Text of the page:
Samidoun endorses this commemoration of the 40th anniversary of the imprisonment of American Indian Movement activist and political prisoner Leonard Peltier, organized by NYC Free Peltier, and encourages all supporters of political prisoners in the New York City area to promote and attend it.

In the meantime, please urge the White House to grant Peltier executive clemency by calling it and writing to President Barack Obama using the form below, created and maintained by Friends of Peltier.

Save the date

Saturday, February 6, 2016 2-5 p.m.
International Solidarity with Leonard Peltier
Martin Luther King Jr. Labor Center
1199 Auditorium
310 West 43 Street (between 8 and 9 Avenues)
New York, NY

Opening prayer and flute — Frank Menusan  (Muskogee)

Keynote Speaker — Martin Garbus
Prominent trial attorney and head of Leonard’s Legal Team

Please join us as we work for freedom for Leonard Pelter.

Light refreshments will be served.

Stay tuned — More participants to be announced.


A Legacy of Shame: Canadian Mining Companies leave behind decades of violence in Guatemala

Wherever Canadian mining companies operate, they have an indelible imprint on the social, political and environmental realities in which they insert themselves. In countries that are politically unstable or where a culture of impunity is permitted to thrive, that imprint can span generations with successive mining companies following in the footsteps of their predecessors. Such is the legacy of shame that the Maya Q’eqchi people in Guatemala have been forced to endure for the last half century.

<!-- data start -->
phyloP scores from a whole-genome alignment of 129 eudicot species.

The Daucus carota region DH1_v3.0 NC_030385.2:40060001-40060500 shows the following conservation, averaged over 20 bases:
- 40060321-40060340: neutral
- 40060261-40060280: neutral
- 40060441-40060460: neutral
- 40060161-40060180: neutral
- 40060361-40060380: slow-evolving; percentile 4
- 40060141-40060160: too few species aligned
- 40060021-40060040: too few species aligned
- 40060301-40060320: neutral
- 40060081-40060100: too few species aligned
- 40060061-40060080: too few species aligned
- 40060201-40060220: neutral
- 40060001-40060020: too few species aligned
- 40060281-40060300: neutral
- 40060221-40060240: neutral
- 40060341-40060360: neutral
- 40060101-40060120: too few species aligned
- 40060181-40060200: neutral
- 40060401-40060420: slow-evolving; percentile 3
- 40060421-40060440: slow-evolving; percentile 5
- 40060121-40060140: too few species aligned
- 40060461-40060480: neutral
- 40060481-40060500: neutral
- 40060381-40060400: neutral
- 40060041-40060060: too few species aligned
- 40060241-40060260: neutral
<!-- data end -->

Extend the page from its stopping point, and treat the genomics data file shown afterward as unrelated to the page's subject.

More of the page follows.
More:  https://intercontinentalcry.org/a-legacy-of-shame-canadian-mining-companies-leave-behind-decades-of-violence-in-their-wake/


Tuesday, December 29, 2015

Wounded Knee: Healing the Wounds of the Past

Tuesday, December 29, 2015, marks the 125th anniversary of the Massacre at Wounded Knee, a “sad and horrible event” Native and non-Native Americans still struggle to comprehend. This article, by historian Mark Hirsch, was first published in American Indian, the membership magazine of the Smithsonian’s National Museum of the American Indian.

The winter wind blows cold along Wounded Knee Creek, which threads the badlands and prairies of southwestern South Dakota. This is hallowed ground for the Sioux Nation—a powerful place of sorrow, remembrance, and healing. Here, on December 29, 1890, some 300 of their ancestors—men, women, and children—were killed by soldiers of the Seventh Cavalry.

Memories of the Massacre at Wounded Knee have always run deep in Lakota Country. For survivors and their families, the event was a slaughter of innocents. For others, Wounded Knee was a battle—“the last major armed encounter between Indians and whites in North America,” according to historian Robert Utley.

Read more at http://indiancountrytodaymedianetwork.com/2015/12/29/wounded-knee-healing-wounds-past-162896

8 Ways to Learn About Wounded Knee


This year is the 125th anniversary of the December 29, 1890 massacre of a band of Miniconjou Lakota led by Chief Spotted Elk, who was called Big Foot by the government. Where can those interested learn more about that tragic event? Here are 8 resources to check out.